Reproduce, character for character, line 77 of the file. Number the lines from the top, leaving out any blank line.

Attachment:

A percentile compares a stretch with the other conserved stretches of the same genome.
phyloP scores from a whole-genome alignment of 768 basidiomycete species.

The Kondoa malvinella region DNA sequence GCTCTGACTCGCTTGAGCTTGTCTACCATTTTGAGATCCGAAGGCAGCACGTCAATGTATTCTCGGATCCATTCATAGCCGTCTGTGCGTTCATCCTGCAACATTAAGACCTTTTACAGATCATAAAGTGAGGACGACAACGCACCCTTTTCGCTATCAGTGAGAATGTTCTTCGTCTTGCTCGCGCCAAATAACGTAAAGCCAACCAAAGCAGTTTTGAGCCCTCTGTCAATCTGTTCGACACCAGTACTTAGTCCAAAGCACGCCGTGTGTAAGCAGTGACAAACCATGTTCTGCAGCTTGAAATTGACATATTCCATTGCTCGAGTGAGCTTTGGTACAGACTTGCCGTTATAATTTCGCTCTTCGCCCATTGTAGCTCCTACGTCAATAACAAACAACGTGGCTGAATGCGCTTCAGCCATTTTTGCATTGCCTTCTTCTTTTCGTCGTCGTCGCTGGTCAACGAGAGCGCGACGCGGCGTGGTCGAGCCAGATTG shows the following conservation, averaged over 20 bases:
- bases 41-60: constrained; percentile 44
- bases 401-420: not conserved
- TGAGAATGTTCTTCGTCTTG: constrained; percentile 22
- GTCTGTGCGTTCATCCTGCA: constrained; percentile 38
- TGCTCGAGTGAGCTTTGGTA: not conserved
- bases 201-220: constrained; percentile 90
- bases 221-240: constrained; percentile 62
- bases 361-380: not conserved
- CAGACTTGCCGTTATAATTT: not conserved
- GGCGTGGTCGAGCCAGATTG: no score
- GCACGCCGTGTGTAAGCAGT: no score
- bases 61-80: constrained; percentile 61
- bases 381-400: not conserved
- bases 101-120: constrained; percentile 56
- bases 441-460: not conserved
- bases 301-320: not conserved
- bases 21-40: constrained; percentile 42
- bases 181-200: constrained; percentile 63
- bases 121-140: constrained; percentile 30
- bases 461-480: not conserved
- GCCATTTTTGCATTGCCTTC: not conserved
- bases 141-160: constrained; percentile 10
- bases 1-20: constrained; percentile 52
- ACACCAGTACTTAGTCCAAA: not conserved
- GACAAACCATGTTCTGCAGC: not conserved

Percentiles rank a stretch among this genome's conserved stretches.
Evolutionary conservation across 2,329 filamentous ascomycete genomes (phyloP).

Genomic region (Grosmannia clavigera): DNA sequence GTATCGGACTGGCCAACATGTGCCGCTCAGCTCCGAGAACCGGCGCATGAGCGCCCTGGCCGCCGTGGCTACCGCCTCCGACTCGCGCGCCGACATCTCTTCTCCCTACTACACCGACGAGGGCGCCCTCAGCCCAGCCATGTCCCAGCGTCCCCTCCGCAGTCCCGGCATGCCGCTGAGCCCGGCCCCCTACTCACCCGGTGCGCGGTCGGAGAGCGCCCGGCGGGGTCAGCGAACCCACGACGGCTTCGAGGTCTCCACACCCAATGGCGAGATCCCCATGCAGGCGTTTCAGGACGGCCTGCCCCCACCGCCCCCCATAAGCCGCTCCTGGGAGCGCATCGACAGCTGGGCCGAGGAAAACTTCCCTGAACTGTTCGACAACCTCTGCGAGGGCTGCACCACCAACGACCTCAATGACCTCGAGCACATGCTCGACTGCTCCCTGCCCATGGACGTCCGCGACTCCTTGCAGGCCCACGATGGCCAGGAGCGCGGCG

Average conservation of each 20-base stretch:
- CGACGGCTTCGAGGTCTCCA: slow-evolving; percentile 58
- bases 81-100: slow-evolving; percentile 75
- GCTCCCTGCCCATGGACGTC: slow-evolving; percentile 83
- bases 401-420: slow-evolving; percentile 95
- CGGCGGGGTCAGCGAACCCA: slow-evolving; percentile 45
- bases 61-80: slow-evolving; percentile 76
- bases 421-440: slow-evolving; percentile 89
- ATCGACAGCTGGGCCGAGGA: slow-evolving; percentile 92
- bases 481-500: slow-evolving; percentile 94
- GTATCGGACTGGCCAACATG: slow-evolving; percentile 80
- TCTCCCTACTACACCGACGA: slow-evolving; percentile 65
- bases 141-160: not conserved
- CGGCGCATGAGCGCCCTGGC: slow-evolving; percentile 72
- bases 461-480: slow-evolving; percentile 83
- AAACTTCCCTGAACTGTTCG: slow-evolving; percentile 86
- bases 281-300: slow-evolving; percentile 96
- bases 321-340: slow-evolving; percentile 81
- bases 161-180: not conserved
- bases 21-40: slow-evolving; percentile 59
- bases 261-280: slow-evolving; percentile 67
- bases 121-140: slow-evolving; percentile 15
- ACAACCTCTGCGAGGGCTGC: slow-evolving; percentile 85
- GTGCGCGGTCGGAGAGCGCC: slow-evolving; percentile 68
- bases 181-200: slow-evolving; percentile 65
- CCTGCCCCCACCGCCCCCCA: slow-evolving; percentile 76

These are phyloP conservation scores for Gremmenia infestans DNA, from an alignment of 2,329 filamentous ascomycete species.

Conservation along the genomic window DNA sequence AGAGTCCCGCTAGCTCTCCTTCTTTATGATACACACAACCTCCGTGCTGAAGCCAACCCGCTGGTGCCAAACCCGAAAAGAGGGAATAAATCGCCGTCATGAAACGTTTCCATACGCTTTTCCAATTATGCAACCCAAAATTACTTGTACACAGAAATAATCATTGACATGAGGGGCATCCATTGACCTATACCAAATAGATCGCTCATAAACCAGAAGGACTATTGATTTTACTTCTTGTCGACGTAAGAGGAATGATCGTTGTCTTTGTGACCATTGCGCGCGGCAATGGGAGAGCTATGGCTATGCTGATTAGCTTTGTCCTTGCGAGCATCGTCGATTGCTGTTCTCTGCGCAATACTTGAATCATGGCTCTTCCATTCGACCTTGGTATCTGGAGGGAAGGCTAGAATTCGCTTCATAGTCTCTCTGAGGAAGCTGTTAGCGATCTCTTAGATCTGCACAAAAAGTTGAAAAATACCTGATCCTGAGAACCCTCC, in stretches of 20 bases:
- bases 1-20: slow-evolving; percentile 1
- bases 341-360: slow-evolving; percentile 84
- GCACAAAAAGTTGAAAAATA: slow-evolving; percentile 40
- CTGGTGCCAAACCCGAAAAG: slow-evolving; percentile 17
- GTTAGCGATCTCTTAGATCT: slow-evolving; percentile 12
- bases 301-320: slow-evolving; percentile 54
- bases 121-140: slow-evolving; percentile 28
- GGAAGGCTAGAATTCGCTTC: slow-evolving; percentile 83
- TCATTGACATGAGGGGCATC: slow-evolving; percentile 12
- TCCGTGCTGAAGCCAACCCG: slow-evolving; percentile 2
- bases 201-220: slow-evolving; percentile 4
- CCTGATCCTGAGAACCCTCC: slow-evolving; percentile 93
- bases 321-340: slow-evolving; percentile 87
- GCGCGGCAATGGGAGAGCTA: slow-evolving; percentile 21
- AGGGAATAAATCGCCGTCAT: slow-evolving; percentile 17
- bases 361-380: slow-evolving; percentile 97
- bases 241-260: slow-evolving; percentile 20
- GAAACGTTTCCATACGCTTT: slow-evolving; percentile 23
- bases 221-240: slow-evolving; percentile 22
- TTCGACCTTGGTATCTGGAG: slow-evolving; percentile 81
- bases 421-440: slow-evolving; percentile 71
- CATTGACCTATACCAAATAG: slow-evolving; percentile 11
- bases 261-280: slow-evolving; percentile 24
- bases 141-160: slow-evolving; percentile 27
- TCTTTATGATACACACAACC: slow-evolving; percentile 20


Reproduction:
- GAAACGTTTCCATACGCTTT: slow-evolving; percentile 23